Quantum rules allow connections prohibited by classical physics. They showed that two particles, in this case, electrons, could influence each other instantaneously, even if they were a mile apart. Quantum mechanics incorporates a wave-particle duality and explains all the above phenomena. In doing so, quantum mechanics changes our understanding of nature in fundamental ways.

While the classical laws of physics are deterministic, QM is probabilistic. We can only predict the probability that a particle will be found in some region of space. Einstein saw quantum theory as a means of describing nature at the atomic level, but he doubted that it would be a useful basis for all of physics. He thought that describing reality required firm predictions followed by direct observations.

However, individual quantum interactions cannot be directly observed, so quantum physicists have no other option but to predict the probability of events occurring. Challenging Einstein, physicist Niels Bohr defended quantum theory. He argued that the mere fact of indirectly observing the atomic kingdom changes the outcome of quantum interactions. According to Bohr, quantum predictions based on probability accurately describe reality.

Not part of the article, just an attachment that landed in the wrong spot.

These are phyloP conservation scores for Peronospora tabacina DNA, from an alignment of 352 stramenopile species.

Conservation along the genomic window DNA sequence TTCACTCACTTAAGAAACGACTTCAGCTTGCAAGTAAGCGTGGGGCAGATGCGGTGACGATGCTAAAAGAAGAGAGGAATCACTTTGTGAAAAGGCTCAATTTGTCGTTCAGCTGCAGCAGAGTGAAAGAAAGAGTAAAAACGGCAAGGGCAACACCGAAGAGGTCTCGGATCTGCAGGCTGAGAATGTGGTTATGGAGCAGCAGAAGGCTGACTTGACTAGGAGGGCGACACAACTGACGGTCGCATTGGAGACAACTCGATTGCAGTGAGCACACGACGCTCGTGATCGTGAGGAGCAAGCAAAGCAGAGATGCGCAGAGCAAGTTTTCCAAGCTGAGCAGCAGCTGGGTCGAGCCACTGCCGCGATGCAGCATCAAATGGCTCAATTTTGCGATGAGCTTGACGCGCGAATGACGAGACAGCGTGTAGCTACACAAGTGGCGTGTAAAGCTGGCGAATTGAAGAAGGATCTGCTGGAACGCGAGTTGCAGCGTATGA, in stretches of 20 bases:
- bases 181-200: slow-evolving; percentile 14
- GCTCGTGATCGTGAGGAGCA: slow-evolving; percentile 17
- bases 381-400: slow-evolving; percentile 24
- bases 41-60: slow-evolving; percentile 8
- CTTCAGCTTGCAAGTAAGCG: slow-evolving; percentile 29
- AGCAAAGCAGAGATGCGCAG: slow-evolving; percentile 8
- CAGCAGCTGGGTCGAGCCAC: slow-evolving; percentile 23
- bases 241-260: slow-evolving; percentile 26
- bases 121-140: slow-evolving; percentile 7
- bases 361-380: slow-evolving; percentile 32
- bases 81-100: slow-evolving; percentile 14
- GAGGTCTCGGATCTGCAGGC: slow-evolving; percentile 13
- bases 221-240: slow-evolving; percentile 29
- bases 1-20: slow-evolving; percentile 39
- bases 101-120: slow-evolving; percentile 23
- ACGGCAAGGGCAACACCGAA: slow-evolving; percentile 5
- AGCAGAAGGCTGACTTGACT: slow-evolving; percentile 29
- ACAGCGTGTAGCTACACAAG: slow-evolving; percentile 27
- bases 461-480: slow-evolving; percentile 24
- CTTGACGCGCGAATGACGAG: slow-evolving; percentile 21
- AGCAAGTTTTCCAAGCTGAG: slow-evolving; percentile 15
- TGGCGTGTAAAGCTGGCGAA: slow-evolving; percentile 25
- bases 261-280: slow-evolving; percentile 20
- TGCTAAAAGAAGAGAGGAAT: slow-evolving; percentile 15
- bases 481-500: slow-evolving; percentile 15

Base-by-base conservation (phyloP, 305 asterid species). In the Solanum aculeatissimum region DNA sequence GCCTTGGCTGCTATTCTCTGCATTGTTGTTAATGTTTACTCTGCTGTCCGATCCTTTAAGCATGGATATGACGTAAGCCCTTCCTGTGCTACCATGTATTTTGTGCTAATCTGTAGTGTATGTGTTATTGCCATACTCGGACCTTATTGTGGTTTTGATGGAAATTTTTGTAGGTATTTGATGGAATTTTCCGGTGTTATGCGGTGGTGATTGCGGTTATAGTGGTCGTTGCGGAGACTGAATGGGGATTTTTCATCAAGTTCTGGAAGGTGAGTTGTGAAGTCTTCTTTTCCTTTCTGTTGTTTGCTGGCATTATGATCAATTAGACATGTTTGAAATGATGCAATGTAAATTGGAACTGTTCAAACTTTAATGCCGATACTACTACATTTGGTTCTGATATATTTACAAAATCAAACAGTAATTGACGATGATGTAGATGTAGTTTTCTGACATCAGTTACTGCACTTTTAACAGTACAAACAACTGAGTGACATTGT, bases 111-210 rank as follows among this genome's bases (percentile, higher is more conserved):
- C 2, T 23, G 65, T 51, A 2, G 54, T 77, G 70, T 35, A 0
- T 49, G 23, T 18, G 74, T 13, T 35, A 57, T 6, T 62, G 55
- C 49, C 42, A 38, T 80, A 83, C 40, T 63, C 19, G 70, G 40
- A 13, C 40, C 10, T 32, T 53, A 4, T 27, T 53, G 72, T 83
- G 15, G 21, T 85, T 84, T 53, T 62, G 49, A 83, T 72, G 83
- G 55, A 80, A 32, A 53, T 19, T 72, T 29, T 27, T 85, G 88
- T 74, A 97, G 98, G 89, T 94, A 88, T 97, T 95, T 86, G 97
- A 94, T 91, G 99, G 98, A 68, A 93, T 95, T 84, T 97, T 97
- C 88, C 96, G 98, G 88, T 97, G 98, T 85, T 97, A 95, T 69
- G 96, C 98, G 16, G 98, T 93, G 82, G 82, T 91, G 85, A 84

Rather than pointing to a problem with quantum physics, the EPR paradox ended up opening the door to an entirely new type of quantum weirdness. However, the EPR article introduced topics that form the basis of much of current physical research. The surprising thing about this story is that the best physicist of the 20th century tried to prove that quantum mechanics was wrong, or at least incomplete, and ended up doing exactly the opposite. Although the Stern-Gerlach experiment with macroscopic particles is purely theoretical, the team believes that in the near future it will be possible to carry out a real empirical study using particles heavy enough to expect them to behave classically.

To demonstrate why such hidden variables should exist, Einstein wrote an article in 1935 with Boris Podolsky and Nathan Rosen in which he presented a thought experiment that used the structure of quantum mechanics. Einstein and Niels Bohr began discussing quantum theory at the prestigious Solvay conference in 1927, which was attended by the best physicists of the time. However, when we leave the subatomic world, objects are better described according to the laws of classical physics, which means that at some point the quantum description of large bodies must be somehow reduced to Newtonian concepts. The first was Einstein's General Theory of Relativity, which dealt with the universal scope of physics.

Niels Bohr and Max Planck, two of the founding fathers of quantum theory, each received a Nobel Prize in Physics for their work on quantums. This is known as the rise of classicality, which states that a quantum mechanical description of large objects must be the same as their classical description.